Researchers present guidelines for testing radiation-tolerating properties of perovskites for use in space

A collaborative research effort involving scientists from the US National Renewable Energy Laboratory (NREL) and other collaborators, has examined how well perovskite technology might work in the space, such as for powering satellites. The research group has presented guidelines to test the radiation-tolerating properties of perovskites intended for use in space.

'Radiation is not really a concern on Earth, but becomes increasingly intense as we move to higher and higher altitudes,' commented Ahmad Kirmani, a postdoctoral researcher at NREL and lead author of the new study.

Read the full story Posted: Apr 24,2022

Researchers develop lead-absorbing tapes for sustainable perovskite solar cells

Scientists at the National Renewable Energy Laboratory (NREL) and Northern Illinois University (NIU) have developed a way to prevent lead from escaping damaged perovskite solar cells. This could go a long way in addressing concerns about potential lead toxicity.

New film is intended to keep lead from escaping damaged perovskite solar cells imageImage by NREL, from

The light-absorbing layer in perovskite solar cells contains a small amount of lead. Simply encapsulating solar cells does not stop lead from leaking if the device is damaged. Instead, chemical absorption may hold the key. The researchers report being able to capture more than 99.9% of the leakage.

Read the full story Posted: Oct 31,2021

The DoE awards $1.25 million to perovskite research projects, issues an RFI for perovskite efficiency targets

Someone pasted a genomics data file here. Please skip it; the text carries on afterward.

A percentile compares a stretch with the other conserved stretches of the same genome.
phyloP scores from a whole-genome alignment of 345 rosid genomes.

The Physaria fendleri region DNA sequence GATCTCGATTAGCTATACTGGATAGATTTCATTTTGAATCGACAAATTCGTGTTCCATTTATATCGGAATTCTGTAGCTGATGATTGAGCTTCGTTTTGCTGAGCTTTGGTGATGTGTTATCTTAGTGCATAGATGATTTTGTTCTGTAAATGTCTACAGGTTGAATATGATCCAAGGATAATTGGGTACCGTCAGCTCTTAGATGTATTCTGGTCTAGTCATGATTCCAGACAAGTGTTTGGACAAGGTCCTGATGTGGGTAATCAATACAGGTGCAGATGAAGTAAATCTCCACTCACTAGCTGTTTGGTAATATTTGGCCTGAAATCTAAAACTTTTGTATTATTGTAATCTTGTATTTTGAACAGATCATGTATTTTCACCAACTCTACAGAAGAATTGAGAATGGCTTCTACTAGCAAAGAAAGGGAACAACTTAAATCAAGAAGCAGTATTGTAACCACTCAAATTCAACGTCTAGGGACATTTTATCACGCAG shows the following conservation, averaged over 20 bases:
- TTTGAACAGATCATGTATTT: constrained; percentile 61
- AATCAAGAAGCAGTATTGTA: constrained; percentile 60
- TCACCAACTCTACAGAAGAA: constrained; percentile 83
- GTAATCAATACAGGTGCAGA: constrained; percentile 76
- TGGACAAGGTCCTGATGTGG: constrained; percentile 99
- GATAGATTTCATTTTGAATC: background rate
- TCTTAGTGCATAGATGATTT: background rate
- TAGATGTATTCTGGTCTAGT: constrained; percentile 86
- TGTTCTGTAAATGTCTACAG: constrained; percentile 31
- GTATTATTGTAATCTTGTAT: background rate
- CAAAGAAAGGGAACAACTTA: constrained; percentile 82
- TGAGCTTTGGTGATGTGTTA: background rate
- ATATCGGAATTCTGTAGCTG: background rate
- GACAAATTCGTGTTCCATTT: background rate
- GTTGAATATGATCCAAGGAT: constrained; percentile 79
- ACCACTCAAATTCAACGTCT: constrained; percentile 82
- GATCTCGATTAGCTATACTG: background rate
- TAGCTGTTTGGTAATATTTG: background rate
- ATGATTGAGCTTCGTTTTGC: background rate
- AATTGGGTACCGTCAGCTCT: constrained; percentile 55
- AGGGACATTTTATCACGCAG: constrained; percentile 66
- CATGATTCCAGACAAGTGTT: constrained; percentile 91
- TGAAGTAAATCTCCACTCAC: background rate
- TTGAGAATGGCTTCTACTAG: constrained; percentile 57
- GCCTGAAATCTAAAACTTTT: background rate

The US Department of Energy (DoE) awarded nearly $40 Million for grid-decarbonizing solar technologies projects. The DoE awarded the funds to 40 research projects, several of which are perovskite related. We'll list the perovskite projects (which were awarded a total of $1.25 million) below.

The DoE also issued a request for information (RFI) to gather input on efficiency, stability and replicability performance targets for perovskite photovoltaic devices that could be utilized to demonstrate technical and commercial readiness for future funding programs.

Read the full story Posted: Oct 20,2021

NREL and NASA test perovskite solar cells in space

Researchers at NREL, working with teams from NASA, are testing ways to bring production costs of solar cells down and transforming how PV technologies could work in space as well.

The latest test will evaluate the potential use of perovskite solar cells in space and assess the durability of materials used in those cells. NASA's Dr. Kaitlyn VanSant worked with Ahmad Kirmani, Joey Luther, Severin Habisreutinger, Rosie Bramante, Dave Ostrowski, Brian Wieliczka, and Bill Nemeth at NREL to prepare the perovskite cells and materials. Eight of these samples are scheduled to launch to the space station in August and another set of 25 samples will be launched in the spring of 2022. The samples, each of which are a square inch in size, are part of the Materials International Space Station Experiment (MISSE) program and will be fastened to the outside of the orbiting platform.

Read the full story Posted: Aug 29,2021

New additive enables perovskite solar modules with 19.2% efficiency

Researchers from the University of North Carolina have developed a mini perovskite solar module with a power conversion efficiency of up to 19.3% efficiency based on a novel approach for interface engineering.

The new device was created using a new technique for stabilizing the embedded perovskite-substrate interfaces in the solar cells. Common approaches, the researchers explained, had previously focused on stabilizing perovskite-metal electrode interfaces through surface passivation or post-fabrication treatment. 'Degradation of perovskite solar cells starts from the interfaces, including both perovskite-metal electrodes and perovskites-substrates, where defects enrich,' the team stated in the new paper. 'Stabilizing the embedded bottom interfaces is as important as that of [the] top interface.'

Read the full story Posted: Aug 25,2021